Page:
As a part of the “energy-efficient home” package, our builder had provided these fantastic compact fluorescent light (CFL) bulbs for the floodlights in our living room. About a year in, one of the bulbs burned out, and I promptly went to the store to buy a replacement. When I got back home, I quickly installed it and realized the stark difference between the other three original bulbs and the one I bought. While the original builder’s bulbs gave off a nice soft, yellow glow, the new bulb I bought gave off a harsh, white light that turned our living room into the set for CSI.
Wanting to bring life back into that corner of my room and turning the cadaver on the couch back into my husband, I went looking for the “perfect” CFL for my home. If you’re like me and are very particular on the lighting in your rooms, you’ll find these links below useful:
Finding a CFL with warm colors
Read the label on the box when shopping for a warm-color CFL. The Kelvin scale (K) is used to measure lighting color. For warm colors, look for bulbs marked at lower numbers in the 2,700-3,000K range. Bright white sits around 3,500-4,000K and blue “daylight” is in the 5,000-6,000K range.
Finding a dimmable CFL
Need to change the mood of the room by adding a dimmer? There are various CFLs for your table lamp and floodlights that work with a dimmer. You can find them at our BrightenSM Online Energy Store, an energy savings solution from TXU Energy, as well as at your local retailer.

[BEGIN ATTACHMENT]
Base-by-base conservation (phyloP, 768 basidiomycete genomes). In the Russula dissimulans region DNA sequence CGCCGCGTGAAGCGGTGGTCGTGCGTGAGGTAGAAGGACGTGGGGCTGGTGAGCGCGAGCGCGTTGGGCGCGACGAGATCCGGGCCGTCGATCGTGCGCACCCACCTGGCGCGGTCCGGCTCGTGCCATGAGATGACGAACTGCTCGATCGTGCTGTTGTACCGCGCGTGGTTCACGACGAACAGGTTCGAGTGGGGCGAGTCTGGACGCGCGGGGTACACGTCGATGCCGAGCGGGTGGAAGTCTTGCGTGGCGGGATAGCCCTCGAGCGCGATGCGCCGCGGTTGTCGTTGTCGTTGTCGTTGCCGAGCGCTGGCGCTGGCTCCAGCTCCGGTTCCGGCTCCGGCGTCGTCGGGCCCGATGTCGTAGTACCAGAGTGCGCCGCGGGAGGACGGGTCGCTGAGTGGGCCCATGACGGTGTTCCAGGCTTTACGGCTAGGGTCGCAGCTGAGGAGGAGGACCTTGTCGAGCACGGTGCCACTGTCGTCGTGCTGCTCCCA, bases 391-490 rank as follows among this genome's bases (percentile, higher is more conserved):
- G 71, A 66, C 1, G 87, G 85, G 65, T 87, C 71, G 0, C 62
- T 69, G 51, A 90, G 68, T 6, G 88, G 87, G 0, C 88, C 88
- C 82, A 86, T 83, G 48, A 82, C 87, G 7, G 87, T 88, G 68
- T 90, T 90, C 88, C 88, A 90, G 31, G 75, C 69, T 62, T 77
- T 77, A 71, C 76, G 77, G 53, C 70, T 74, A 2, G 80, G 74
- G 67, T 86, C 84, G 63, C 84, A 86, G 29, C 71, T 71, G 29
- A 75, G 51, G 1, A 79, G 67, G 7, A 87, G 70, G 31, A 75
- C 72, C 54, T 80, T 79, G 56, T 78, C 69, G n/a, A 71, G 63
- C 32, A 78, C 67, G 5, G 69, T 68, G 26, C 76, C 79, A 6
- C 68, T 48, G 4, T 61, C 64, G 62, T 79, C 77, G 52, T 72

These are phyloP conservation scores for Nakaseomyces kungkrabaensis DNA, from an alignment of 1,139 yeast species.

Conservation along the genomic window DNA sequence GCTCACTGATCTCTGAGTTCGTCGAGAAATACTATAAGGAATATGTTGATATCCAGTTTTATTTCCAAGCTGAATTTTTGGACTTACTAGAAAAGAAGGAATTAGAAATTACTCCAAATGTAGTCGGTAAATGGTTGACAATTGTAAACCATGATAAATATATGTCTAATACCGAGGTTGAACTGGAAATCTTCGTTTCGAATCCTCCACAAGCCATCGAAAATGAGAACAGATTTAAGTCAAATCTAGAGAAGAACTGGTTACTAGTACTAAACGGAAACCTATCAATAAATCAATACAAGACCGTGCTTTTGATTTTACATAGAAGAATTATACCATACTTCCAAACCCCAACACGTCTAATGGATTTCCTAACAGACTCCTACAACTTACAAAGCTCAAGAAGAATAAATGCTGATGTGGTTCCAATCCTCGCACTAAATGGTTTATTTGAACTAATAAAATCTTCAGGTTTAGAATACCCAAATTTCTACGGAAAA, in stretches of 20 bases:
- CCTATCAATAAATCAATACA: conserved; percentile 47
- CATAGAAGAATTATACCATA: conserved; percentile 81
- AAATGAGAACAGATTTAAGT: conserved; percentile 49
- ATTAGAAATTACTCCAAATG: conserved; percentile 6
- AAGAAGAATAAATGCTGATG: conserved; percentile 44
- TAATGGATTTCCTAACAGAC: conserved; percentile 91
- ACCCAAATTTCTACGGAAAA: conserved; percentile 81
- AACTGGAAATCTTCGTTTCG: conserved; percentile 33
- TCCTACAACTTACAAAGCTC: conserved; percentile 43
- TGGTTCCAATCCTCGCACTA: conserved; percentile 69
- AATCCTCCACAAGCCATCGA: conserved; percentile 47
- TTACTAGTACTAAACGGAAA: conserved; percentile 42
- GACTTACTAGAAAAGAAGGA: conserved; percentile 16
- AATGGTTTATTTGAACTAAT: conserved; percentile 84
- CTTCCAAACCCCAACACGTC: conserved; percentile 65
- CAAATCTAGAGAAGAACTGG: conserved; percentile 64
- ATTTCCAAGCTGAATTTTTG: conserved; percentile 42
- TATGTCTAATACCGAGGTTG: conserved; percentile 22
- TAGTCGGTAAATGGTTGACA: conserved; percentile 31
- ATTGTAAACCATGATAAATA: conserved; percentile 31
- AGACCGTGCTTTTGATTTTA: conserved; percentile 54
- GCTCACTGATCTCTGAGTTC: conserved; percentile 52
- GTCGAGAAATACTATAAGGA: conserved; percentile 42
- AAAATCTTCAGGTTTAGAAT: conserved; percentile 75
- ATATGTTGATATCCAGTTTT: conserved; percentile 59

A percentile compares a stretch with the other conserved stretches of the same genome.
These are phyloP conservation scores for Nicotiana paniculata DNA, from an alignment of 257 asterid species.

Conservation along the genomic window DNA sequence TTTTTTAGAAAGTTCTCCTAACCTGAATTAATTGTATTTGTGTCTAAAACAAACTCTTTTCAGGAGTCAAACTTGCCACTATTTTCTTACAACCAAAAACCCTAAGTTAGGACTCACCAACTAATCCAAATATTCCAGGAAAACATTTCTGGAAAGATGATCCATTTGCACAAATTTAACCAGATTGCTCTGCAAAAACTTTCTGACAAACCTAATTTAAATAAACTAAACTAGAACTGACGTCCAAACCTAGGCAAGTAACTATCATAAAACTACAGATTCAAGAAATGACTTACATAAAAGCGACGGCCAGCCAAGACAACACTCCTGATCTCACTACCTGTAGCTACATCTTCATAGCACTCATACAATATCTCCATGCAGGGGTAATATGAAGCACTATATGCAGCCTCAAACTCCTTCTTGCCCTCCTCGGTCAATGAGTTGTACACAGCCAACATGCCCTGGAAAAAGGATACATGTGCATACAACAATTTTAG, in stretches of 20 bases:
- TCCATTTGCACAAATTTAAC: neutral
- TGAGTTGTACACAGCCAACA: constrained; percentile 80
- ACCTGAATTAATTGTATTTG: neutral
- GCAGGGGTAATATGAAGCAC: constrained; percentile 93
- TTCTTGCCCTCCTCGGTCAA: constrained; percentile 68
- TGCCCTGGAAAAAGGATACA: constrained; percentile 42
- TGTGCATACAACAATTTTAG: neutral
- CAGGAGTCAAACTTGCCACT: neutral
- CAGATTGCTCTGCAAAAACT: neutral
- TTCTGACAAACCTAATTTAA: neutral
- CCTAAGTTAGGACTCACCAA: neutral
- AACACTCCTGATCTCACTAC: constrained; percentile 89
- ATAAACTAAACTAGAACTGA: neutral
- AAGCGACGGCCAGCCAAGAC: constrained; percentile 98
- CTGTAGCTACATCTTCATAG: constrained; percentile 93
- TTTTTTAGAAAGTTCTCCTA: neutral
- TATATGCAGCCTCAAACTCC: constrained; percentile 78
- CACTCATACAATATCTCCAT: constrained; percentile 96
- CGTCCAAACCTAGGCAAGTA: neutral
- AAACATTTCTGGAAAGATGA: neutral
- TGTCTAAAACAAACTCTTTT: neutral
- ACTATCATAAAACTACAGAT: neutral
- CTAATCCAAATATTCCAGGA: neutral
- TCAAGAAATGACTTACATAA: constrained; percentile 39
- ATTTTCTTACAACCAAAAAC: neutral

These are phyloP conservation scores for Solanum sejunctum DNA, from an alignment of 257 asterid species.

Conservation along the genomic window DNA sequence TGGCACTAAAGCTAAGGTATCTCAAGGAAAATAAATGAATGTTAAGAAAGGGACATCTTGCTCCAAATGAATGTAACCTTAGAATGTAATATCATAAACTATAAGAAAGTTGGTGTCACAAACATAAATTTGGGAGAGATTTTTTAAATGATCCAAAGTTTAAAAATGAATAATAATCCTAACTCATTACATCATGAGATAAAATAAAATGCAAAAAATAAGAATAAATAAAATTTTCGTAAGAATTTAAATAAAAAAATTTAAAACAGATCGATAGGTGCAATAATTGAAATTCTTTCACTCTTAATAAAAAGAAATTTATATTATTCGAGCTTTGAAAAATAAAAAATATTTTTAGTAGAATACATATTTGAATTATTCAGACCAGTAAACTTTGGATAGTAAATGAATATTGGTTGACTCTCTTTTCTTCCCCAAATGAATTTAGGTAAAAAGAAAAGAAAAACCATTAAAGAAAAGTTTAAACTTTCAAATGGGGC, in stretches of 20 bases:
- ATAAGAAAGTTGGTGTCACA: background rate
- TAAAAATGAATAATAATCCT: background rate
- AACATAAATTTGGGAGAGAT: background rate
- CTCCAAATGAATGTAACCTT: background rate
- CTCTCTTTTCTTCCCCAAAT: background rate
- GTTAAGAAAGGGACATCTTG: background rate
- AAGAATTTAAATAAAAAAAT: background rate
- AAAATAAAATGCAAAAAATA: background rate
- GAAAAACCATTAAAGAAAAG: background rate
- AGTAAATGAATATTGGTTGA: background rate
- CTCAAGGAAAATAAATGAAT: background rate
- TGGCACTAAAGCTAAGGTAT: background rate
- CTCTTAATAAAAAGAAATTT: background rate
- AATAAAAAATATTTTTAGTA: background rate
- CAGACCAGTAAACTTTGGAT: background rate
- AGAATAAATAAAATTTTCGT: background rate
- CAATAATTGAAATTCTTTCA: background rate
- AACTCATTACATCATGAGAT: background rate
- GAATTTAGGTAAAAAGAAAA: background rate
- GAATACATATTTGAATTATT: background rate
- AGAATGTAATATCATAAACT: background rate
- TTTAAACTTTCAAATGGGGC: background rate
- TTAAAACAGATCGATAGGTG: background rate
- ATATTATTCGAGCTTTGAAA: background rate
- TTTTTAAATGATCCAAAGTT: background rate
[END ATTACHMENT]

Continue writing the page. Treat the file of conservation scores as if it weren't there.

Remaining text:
Finding an “instant-on” CFL
It’s taken me some time to get used to the delayed start common to CFLs, but I’ve learned to appreciate the 10 second gentle transition from darkness to brightness. If you’re replacing a bulb in a room where instant full illumination is needed, you might want to consider a halogen/CFL hybrid bulb. Bonus: they’re shaped like a regular incandescent bulb so if the squiggly tubes don’t look right in that lamp on your table, you’ve got an option!
Finding a CFL with the right brightness
Feel like you need a conversion table for matching CFL brightness to the wattage on the incandescent bulb you’re replacing? In the old days, incandescent bulb brightness was based on energy consumption measured by watts. Today, CFL brightness is measured in lumens. A 1,600 lumen CFL would be about as bright as a 100 watt incandescent bulb but actually consume about a quarter of the wattage. An 800 lumen bulb matches to about 60 watts and 450 lumens matches to about 40 watts.